Ayurvedic Secrets for Weight Loss

By Sunita Mohan, HD, RNCP Homeopathic Doctor and Ayurvedic Nutritionist

Posted on | By Sunita Mohan, HD, RNCP

What Is Ayurveda?

Ayurveda is the ancient system of healing from India. The word ayurveda comes from the Sanskrit roots ayu and veda, or “life” and “knowledge.” The use of spices as "wonder foods" has been in the ayurvedic teaching for thousands of years. Spices are a convenient, therapeutic and flavorful way to keep your diet healthy and healing.

Ayurveda is in many ways a health-care system but also a complete approach to living life. When it comes to weight loss, an ayurvedic doctor or nutritionist can recommend specific spices to include in your diet as part of a program or treatment. Simple recipes that have been passed on by generations are the secrets to weight loss. Also, look for foods that have anti-viral, anti-bacterial and, most importantly, anti-inflammatory properties. Decreasing inflammation helps you lose weight and keep it off. 


The Ayurvedic Spice Box 

The "spice box,” or masal thani, is a complete arrangement of spices in an Indian kitchen. The exotic colors and aromas of spices can change an ordinary dish into a divine one. Most spices have therapeutic properties, so every meal that includes spices can become an opportunity to enhance your health and well-being. 

A powerful and key spice in disease prevention is asafoetida (hing); it has been held in great esteem amongst indigenous medicines from the earliest times in India. It is reputed for properties that expel gas from the stomach and counteract any spasmodic disorders. It is also a digestive agent and a sedative. It can also induce bowel movement. It has antioxidant effects, well known for protecting cells from free radical damage, and also has anti-cancer benefits.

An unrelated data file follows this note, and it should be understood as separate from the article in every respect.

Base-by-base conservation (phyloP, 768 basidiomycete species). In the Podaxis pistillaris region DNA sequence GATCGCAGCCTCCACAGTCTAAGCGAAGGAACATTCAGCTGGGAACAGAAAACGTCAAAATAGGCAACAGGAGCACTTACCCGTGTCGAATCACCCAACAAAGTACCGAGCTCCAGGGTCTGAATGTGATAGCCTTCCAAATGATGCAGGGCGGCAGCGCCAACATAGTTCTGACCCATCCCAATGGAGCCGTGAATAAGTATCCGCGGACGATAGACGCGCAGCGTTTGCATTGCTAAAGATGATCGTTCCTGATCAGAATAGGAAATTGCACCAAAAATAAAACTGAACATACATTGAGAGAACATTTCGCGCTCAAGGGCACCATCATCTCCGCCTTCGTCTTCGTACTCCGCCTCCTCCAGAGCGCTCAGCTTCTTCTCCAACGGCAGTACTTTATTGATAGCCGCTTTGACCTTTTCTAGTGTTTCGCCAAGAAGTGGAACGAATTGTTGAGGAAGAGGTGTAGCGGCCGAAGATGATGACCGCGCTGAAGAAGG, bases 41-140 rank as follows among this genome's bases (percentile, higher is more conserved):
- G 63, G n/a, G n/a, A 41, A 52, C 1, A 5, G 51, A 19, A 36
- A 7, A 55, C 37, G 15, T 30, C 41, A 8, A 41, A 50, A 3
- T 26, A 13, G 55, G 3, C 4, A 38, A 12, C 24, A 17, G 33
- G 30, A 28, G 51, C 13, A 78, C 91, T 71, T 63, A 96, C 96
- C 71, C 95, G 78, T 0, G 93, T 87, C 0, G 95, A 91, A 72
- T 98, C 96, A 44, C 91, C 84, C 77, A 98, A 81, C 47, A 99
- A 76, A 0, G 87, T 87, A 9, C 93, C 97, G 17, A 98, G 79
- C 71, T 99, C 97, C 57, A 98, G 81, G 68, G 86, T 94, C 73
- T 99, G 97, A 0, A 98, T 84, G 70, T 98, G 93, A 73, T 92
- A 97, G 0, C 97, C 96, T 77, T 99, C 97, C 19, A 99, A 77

Black pepper (Piper nigrum), or peppercorn, stimulates the taste buds in such a way that an alert is sent to the stomach to increase hydrochloric acid secretion, thereby improving digestion. The outer layer of the peppercorn stimulates the breakdown of fat cells, keeping you slim while giving you energy to burn.

Turmeric is the main ingredient in many Indian dishes. And it has many beneficial properties and applications, including: treatment of gallbladder problems, indigestion and infections; used for Alzheimer’s disease, arthritis, asthma, athlete’s foot, boils, colic, dermatitis, diarrhea, gas, high cholesterol, inflammation, intestinal pain, irritable bowel syndrome, psoriasis and yeast infections.